Managing harvest and demand challenges in a dynamic wine market leads many wineries to look to the bulk wine market for adjusting offerings to optimize profits. Shipping wine in bulk is also considerably more cost-effective than shipping in bottles or cans and allows winemakers to store, modify or blend wine prior to bottling.
Once the decision to engage will the bulk wine market is made, winemakers interested in buying/selling bulk wine will almost certainly need to arrange and pay for shipping at some point. A significant component of bulk wine’s cost and management can be its transport, so it is advantageous to have a good system in place.
There are several factors to consider with shipping bulk wine/juice, but at the center of a successful process is communication. In addition to saving a considerable chunk of time better spent elsewhere, proper communication will also vastly reduce the chance of costly errors with potentially valuable purchase/sale transactions.
Who is responsible for shipping, the buyer or seller? Typically, the buyer; some buyers have preferred carriers they like to work with, but most are willing to take the best price. Obtaining multiple freight quotes is an opportunity for sellers to provide value as well as the ability to negotiate competitive rates with freight brokers or individual carriers, even if these costs end up getting passed along to the buyer.
Regardless whether or not the seller elects to assist with logistics coordination, in any given situation, the ultimate responsibility usually rests with the buyer. For example, during certain times of the year, it would be acceptable to ship totes or case goods in trailers that are not protected with refrigeration for considerable cost savings –but the responsibility of this choice should reside with the buyer.
Who will handle the shipment? Shipments are booked directly with a carrier or through a freight broker; regardless of which route you take, there are many details to consider to efficiently ship wine. There are several companies that offer freight-brokering services with knowledge of common transit lanes for numerous carriers that are able to provide multiple quotes fairly quickly. Some of these services come with higher broker margins than others, but the convenience afforded by the expertise may outweigh the additional expense. Some common freight brokers used domestically include:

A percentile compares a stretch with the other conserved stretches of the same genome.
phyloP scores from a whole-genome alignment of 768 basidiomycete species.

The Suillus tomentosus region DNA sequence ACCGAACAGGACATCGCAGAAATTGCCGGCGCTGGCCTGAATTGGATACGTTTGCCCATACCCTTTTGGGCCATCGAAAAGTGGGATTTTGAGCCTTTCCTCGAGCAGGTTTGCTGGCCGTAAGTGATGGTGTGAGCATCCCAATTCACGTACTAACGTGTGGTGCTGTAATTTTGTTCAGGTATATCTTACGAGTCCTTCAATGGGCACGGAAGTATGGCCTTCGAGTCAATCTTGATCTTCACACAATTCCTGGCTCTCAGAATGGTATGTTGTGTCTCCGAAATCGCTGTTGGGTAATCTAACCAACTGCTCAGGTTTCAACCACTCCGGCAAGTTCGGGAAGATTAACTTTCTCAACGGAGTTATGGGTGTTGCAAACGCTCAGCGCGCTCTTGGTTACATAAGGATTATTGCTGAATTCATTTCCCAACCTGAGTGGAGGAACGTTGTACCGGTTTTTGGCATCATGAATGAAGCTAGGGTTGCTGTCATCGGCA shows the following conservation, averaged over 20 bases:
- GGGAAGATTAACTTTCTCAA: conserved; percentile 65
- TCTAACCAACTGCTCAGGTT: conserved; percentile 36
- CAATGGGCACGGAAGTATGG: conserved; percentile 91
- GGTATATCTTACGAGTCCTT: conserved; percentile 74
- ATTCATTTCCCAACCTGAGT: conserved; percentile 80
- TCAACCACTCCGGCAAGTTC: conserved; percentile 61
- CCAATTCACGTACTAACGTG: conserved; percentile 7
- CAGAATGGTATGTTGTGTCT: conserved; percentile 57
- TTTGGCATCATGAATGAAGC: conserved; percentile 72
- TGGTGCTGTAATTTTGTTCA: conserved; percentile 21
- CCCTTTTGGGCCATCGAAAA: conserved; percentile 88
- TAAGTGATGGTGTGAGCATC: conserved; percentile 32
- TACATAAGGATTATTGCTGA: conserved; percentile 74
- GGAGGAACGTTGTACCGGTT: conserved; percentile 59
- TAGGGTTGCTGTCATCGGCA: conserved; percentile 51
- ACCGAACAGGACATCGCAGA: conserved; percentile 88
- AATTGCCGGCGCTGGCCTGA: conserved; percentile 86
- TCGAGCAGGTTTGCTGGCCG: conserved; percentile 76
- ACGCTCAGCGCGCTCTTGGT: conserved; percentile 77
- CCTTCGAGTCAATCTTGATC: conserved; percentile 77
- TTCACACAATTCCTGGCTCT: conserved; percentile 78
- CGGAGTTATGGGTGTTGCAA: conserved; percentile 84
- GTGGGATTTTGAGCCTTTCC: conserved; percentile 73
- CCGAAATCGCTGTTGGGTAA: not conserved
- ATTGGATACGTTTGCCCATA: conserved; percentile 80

Some examples of direct carriers for bulk include:
There are also companies that specialize in temperature-controlled van transport, one example being Advantage Transportation. Depending on the distance and time constraints, Fed-Ex Freight (non-temperature controlled) may be worth considering for direct booking of less-than-load (LTL) freight.
One of the first decisions for shipping wine is coordinating when it will be ready to ship and when it needs to arrive. Once a carrier is secured, the scheduling of load date(s) and time(s) should be done by the seller to help ensure hours, staffing, and wine status are aligned, and for more efficient re-scheduling if necessary.
If there is no temperature control being used, the weather during the trip will be a factor. If the receiving winery has an active tasting room, weekend deliveries may not be ideal. It is generally more efficient to establish delivery windows and then allow the affected winery to be the primary contact for scheduling and adjusting loading and receiving times.
It is frustrating to have someone stay late to load or receive a truck only to find out it has been delayed without communication or consideration of cellar staff schedules or workload. This oversight may also become costly as carriers typically retain the ability to charge more for excessive loading/unloading times.
Stay tuned for Part II, where we will dive into the ‘How’ of domestic bulk wine shipping.
What else? Have any feedback or other insights to share on the why, who, and when of domestic bulk wine shipping? Or another GrapeConnect blog topic all together? Leave a comment below!
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